Technology will be a key focus of a new initiative that brings together a number of major Australian businesses and industry stakeholders to explore pathways to reducing emissions.
The Australian Renewable Energy Agency (ARENA) has provided $300,000 to ClimateWorks Australia to assist in the establishment of the Australian Industry Energy Transitions Initiative (ETI), which brings together key industry stakeholders from hard-to-abate sectors to explore solutions that can help them reduce their emissions across their supply chains, and increase long term competitiveness through transitioning to clean energy solutions.
ClimateWorks, along with co-convenors Climate-KIC and research partners CSIRO and the Rocky Mountain Institute have undertaken preliminary research and will work with industry participants to develop a practical program to fill research gaps, identify challenges and develop projects for implementation.
The initiative will focus on five supply chains which include iron and steel, aluminium and bauxite, liquefied natural gas, other metals (such as lithium, copper and nickel) and chemicals including plastics, fertilisers and explosives. These sectors together represent more than a quarter of Australia’s annual greenhouse gas emissions and approximately $160 billion in exports annually.
The initiative aims to set Australian industry up for a successful transition to a decarbonised global economy, by harnessing industry knowledge to accelerate emissions reductions across whole supply chains – in sectors where abatement has traditionally faced structural challenges.
ARENA CEO, Darren Miller, said accelerating the uptake of renewable energy in the industrial sector is a critical part of helping Australia reduce its emissions.
“Providing industry with information and insights on energy options such as renewables and alternative fuels will also help industry meet their market needs as global demand for low carbon products grows.”
“This initiative has some ‘heavy hitters’ at the table and we’re expecting the collaboration will allow for the exchange of ideas and knowledge that will benefit across sectors and supply chains,” he said.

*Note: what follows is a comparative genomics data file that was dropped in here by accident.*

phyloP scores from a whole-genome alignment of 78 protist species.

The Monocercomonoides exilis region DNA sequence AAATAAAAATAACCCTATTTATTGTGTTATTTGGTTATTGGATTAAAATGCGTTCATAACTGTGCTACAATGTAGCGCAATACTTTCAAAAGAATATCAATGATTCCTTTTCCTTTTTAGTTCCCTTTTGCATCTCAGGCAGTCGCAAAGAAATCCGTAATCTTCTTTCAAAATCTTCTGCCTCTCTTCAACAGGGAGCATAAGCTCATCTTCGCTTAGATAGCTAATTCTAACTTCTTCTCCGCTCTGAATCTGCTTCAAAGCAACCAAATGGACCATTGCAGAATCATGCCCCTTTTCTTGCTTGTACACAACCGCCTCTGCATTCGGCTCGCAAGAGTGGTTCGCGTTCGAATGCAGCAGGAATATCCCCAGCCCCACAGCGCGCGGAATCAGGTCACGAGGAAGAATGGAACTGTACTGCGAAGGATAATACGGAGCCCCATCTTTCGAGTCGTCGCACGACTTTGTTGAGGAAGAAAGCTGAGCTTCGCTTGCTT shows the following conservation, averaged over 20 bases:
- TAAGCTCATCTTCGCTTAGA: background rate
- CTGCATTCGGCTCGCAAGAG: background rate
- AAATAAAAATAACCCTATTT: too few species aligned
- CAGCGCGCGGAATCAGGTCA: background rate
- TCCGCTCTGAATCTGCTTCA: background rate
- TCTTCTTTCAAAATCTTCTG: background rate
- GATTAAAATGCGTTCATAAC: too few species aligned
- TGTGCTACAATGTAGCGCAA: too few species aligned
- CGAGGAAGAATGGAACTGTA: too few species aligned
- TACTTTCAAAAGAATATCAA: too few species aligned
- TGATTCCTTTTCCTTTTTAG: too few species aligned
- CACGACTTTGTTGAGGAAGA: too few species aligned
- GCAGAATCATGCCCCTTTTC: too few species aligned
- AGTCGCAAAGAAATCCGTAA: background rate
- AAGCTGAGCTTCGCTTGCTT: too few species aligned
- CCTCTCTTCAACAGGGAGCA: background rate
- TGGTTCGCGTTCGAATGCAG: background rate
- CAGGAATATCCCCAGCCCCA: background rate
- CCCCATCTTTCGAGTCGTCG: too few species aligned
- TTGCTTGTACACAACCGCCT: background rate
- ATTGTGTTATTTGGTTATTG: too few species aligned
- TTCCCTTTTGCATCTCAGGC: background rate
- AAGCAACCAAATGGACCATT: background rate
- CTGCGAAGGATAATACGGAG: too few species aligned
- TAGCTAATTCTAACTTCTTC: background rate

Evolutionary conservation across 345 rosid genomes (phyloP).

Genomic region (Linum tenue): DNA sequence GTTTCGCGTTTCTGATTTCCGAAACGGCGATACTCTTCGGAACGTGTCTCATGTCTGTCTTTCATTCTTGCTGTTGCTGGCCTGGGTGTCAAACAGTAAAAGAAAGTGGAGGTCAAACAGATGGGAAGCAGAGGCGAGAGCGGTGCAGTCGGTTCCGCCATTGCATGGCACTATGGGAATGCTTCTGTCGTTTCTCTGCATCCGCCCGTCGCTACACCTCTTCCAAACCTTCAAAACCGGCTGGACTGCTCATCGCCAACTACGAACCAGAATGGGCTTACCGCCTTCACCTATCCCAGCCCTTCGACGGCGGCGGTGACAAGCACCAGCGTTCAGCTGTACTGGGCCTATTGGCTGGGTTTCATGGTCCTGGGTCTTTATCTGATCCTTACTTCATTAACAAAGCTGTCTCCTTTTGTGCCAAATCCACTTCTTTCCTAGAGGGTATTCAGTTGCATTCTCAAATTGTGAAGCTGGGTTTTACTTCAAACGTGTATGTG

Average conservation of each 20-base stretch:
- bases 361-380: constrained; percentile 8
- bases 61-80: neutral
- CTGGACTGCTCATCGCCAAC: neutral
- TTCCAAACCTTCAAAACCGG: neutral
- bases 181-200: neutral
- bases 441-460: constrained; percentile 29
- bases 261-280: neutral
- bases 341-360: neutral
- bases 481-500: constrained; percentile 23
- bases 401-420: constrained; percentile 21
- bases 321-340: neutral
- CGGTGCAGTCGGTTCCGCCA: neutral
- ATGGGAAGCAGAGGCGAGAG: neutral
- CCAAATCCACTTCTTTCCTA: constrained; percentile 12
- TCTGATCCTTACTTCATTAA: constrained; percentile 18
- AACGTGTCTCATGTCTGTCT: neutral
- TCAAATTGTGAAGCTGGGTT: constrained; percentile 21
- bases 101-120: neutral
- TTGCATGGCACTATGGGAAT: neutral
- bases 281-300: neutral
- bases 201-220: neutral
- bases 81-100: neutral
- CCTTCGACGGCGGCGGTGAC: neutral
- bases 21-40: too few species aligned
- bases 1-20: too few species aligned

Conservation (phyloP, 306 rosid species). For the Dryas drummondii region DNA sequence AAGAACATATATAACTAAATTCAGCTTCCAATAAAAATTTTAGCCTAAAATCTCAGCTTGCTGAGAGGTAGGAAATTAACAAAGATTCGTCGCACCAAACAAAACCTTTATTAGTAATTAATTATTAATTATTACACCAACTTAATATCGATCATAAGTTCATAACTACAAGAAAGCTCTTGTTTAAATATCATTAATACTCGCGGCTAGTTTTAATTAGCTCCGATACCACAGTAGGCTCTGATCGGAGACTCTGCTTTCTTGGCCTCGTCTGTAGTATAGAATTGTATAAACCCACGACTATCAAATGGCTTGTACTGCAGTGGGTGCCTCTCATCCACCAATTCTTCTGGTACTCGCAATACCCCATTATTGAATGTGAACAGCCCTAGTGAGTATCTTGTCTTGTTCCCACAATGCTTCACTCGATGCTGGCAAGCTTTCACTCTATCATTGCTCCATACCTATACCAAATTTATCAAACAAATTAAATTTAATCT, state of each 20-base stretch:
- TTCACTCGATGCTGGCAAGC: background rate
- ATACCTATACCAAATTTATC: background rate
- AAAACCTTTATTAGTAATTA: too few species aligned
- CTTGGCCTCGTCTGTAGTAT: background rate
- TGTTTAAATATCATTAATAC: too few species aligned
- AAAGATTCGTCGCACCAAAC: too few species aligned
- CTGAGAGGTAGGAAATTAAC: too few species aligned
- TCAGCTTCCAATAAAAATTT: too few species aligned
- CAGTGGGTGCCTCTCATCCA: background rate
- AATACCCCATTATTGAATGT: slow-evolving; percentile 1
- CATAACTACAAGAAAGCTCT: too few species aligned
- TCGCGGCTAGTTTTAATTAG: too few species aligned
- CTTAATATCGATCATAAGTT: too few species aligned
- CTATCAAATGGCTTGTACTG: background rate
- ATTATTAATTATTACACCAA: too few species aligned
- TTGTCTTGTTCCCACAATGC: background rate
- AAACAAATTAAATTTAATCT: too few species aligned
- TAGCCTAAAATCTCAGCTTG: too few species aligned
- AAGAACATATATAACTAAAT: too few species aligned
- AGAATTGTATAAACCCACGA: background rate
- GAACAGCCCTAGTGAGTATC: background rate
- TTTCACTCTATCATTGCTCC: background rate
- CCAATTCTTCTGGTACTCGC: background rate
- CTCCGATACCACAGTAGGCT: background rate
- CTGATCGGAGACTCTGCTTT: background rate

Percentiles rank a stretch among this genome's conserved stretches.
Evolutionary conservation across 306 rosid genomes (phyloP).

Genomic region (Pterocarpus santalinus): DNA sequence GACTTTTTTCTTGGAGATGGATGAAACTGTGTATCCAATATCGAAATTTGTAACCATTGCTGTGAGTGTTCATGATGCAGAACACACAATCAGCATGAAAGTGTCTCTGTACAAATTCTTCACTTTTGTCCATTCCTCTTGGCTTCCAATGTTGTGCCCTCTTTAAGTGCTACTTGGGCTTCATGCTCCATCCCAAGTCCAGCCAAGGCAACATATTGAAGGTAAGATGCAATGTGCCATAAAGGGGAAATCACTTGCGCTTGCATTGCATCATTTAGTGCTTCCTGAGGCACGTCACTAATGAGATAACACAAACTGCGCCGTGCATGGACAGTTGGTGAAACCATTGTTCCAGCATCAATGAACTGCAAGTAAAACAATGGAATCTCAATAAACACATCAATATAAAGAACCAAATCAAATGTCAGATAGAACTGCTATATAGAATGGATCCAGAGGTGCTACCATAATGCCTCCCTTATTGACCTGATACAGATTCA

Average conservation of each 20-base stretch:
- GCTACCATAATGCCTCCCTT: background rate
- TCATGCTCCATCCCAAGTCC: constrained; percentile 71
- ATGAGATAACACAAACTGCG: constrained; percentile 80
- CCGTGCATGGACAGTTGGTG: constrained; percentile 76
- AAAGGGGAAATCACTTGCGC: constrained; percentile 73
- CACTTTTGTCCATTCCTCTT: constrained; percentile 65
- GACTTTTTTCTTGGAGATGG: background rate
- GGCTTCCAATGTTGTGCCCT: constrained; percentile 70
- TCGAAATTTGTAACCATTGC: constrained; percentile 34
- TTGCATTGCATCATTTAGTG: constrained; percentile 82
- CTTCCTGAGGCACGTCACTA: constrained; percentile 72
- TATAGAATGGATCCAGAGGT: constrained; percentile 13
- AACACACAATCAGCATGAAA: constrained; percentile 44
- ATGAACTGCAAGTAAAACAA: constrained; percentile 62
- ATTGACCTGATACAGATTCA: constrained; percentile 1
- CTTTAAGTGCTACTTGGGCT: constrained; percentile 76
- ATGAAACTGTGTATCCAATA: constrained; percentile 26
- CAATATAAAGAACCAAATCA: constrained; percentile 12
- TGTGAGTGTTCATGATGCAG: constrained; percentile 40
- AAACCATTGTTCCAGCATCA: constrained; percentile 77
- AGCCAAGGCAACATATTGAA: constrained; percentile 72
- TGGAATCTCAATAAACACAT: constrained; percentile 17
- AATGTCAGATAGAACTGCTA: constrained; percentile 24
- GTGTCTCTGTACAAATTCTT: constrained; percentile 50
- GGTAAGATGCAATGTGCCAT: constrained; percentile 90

“Importantly, we also believe the ETI fits well with the goals of the Australian Government’s Technology Investment Roadmap which will provide a strategic approach to future investments in low emissions technologies,” Mr Miller commented.
Australian Industry ETI Chair, Simon McKeon AO, added that collaboration, experimentation and shared knowledge will sit at the heart of the initiative’s work.
“We know that we can find solutions more quickly, and start implementing them, if we’re encouraging collaborative learning and knowledge sharing, especially when it comes to new technology,” Mr McKeon said.
“This initiative provides a platform to generate knowledge and test action through on-the-ground projects that support industry to realise the opportunities of a decarbonising global economy.”
Participating industrial companies in the two-year initiative include BHP, Woodside, BlueScope Steel, BP Australia, Orica, APA Group, and Australian Gas Infrastructure Group (AGIG). Together, these participants account for 13.6 per cent of Australian industrial emissions. They are joined by National Australia Bank, Schneider Electric, Australian Super and Wesfarmers Chemical, Energy & Fertilisers, with more expected to join in the coming months.